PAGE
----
6.7 Segregated, orthogonal design using ESM

6.7.1 Segregated Architecture

6.7.2 Orthogonal Architecture

6.7.3 A segregated, orthogonal architecture

6.8 Summary

7 Hooked on metaprogramming

7.1 Common uses of metaprogramming in JavaScript

7.2 JavaScript Symbols

7.3 Symbol registries

7.3.1 Local registry

7.3.2 Global registry

7.4 Practical application of symbols

7.4.1 Control switches

7.4.2 Serialization

7.5 Well-known symbols

7.5.1 @@toStringTag

7.5.2 @@isConcatSpreadable

7.5.3 @@species

7.5.4 @@toPrimitive

7.5.5 @@iterator

7.6 Dynamic introspection and weaving

7.6.1 Proxy objects

7.6.2 The Reflect API

7.6.3 Additional use cases

7.7 Emulating Aspect-Oriented Programming

7.8 Summary

Part 4 Scalable software

8 Linear async flows

8.1 Architecture at a glance

8.2 JavaScript as promised

8.2.1 Principle of non-locality

8.2.2 Are promises algebraic?

8.2.3 Fluent chaining

8.2.4 Promises in the wild

8.3 API review: promise combinators

8.3.1 Promise.all

8.3.2 Promise.race

8.3.3 Promise.allSettled

8.3.4 Promise.any

8.4 Async made easy with async/await

8.5 Async iteration

8.6 Top-level await

8.7 Summary

9 Native data protocols

9.1 Iterables and Iterators

9.1.1 Iterable protocol

9.1.2 Iterator protocol

9.1.3 Examples

9.2 Generators

9.2.1 To return or to yield

9.2.2 Creating iterable objects

9.2.3 Async generators

9.3 Working with data streams

9.3.1 What is a stream?

9.3.2 Implementing a stream-able array

9.4 Welcoming a new native: Observable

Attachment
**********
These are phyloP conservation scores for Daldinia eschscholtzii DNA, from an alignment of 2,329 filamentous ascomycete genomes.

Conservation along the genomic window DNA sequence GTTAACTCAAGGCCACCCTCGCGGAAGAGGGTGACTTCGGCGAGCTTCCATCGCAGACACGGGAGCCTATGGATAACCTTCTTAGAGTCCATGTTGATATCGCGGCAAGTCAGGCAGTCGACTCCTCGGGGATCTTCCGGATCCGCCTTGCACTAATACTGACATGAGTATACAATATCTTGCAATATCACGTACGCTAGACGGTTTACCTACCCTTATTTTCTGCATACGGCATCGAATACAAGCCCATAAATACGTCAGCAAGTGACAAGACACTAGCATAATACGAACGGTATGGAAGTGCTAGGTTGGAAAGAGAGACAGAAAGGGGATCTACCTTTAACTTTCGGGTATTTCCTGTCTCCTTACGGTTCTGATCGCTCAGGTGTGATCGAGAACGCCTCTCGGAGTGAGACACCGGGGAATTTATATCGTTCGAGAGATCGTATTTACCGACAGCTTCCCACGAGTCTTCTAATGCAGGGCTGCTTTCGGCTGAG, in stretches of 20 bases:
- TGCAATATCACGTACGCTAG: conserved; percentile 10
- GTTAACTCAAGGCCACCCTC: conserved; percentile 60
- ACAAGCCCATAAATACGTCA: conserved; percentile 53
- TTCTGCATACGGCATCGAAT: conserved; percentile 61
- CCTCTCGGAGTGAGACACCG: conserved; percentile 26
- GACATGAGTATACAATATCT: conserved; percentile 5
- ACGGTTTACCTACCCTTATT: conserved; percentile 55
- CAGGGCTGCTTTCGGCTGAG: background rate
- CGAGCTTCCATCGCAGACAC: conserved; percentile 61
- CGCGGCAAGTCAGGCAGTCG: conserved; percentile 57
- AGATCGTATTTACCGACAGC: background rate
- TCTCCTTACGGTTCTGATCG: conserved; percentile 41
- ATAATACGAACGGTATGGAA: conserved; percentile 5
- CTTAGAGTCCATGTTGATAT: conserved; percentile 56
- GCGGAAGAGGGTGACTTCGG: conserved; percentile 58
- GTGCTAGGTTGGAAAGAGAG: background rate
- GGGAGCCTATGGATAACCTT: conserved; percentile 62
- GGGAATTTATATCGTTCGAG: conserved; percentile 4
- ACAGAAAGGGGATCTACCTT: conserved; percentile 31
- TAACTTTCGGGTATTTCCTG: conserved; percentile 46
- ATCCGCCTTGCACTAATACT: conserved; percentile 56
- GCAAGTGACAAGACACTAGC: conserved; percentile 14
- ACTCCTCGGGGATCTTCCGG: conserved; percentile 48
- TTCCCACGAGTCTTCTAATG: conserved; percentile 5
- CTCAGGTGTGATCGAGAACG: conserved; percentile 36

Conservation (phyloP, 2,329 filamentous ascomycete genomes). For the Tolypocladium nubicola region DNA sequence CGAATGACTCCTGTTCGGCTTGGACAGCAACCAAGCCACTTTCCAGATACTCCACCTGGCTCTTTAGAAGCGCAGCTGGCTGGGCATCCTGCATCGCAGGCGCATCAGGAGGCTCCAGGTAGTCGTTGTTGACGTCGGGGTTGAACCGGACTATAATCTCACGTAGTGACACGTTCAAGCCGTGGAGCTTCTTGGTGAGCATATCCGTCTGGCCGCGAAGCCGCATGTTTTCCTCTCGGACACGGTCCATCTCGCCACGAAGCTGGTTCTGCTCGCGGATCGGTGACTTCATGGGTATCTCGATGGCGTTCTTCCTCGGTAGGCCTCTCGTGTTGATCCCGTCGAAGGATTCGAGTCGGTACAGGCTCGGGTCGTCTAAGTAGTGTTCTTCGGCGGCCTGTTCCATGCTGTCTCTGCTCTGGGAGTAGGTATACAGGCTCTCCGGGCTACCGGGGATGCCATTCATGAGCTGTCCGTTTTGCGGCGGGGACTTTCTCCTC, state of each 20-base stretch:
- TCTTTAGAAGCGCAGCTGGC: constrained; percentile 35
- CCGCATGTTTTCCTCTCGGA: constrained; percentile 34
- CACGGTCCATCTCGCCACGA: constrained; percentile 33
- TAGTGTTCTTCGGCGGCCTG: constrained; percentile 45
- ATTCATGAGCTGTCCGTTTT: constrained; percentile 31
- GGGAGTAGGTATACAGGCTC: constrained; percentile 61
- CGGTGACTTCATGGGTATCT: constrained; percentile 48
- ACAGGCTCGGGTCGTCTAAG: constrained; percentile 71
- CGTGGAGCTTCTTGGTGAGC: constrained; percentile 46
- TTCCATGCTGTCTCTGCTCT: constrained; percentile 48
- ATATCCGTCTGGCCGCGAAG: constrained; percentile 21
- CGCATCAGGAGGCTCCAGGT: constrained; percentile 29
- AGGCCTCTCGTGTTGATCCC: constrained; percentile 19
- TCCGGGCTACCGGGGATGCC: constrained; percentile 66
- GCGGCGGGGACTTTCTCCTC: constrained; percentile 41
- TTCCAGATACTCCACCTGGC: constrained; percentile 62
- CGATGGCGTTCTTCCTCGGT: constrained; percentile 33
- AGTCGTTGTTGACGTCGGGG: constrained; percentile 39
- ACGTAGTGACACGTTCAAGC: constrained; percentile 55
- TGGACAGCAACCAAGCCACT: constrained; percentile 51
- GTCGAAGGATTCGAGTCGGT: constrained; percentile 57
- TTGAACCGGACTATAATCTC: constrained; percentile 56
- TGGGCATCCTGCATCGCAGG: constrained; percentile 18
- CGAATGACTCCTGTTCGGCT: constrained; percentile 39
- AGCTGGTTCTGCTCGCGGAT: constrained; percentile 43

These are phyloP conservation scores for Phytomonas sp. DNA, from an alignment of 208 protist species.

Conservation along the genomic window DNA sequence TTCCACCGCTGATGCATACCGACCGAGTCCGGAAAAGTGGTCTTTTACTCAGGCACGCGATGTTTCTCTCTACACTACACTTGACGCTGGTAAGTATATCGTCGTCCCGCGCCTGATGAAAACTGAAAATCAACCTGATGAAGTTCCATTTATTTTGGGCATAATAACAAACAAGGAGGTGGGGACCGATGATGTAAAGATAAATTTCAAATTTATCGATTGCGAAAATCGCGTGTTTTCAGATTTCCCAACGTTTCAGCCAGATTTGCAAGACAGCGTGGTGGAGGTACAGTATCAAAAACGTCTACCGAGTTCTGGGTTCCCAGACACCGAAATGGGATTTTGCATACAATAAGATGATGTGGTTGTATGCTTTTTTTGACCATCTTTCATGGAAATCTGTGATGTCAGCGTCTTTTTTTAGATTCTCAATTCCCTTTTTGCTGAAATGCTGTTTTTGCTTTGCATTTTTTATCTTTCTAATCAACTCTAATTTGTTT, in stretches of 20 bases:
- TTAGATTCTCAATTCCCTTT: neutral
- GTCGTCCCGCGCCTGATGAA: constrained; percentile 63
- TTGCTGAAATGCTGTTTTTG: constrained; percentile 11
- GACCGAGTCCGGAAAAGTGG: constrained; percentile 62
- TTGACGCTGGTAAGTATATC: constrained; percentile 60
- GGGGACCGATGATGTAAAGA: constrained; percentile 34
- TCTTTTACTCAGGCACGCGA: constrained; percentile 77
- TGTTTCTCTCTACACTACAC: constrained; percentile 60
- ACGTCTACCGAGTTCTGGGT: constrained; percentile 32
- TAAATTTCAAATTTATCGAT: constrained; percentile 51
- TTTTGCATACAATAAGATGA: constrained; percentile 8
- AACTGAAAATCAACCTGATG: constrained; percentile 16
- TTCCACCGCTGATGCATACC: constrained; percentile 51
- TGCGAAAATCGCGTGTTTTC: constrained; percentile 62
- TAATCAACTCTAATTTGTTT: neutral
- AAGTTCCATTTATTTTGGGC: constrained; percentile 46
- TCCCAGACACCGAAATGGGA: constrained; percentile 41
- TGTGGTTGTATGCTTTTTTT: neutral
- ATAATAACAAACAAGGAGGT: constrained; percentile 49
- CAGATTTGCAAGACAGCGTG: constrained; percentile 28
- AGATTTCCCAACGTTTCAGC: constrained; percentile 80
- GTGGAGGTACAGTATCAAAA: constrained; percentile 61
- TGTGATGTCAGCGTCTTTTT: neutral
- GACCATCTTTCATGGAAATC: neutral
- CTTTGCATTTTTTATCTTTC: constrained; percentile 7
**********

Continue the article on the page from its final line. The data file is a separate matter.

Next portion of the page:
9.4.1 What is an observable?

9.4.2 The Observable protocol

9.4.3 Creating custom observables

9.4.4 Building your own reactive toolkit

9.4.5 Observable mixin extension

9.4.6 Representing push streams using generators

9.4.7 Pipeable operators

9.4.8 “Streamifying” objects

9.4.9 Dynamic streamification

9.5 Summary

10 Just enough typed JavaScript<A>

10.1 First off, what?

10.2 Benefits/drawbacks of using statically-typed JavaScript

10.3 Type annotations

10.3.1 Class types

10.3.2 Interface types

10.3.3 Object types

10.3.4 Function types

10.3.5 Generic types

10.3.6 Union types

10.4 Closing thoughts

10.5 Summary

Appendixes

Appendix A: JavaScript transpiling

Appendix B: Other TC39 proposals on the radar

What's inside

  • JavaScript’s objects and module system
  • Working with higher order functions
  • Driving application business logic with functional programming principles
  • Dynamically hooking into data with Proxy and Reflect APIs
  • Taming complex asynchronous behavior using reactive programming
  • Static type-checking with Flow
  • A hands-on peer-to-peer event driven system project
  • Future JavaScript proposals coming down the pike

About the reader

Perfect for intermediate JavaScript developers with basic familiarity with HTTP, HTML/CSS, and Git/CLI.

About the author

Luis Atencio is a software engineer for Citrix Systems, where he develops and architects web applications leveraging Java, PHP, and JavaScript platforms. He blogs about software engineering at https://medium.com/@luijar, has spoken in many dev conferences, and has written articles for PHPArch magazine and DZone Refcardz. Luis is the author of Manning’s Functional Programming in JavaScript and the co-author of Manning’s RxJS in Action.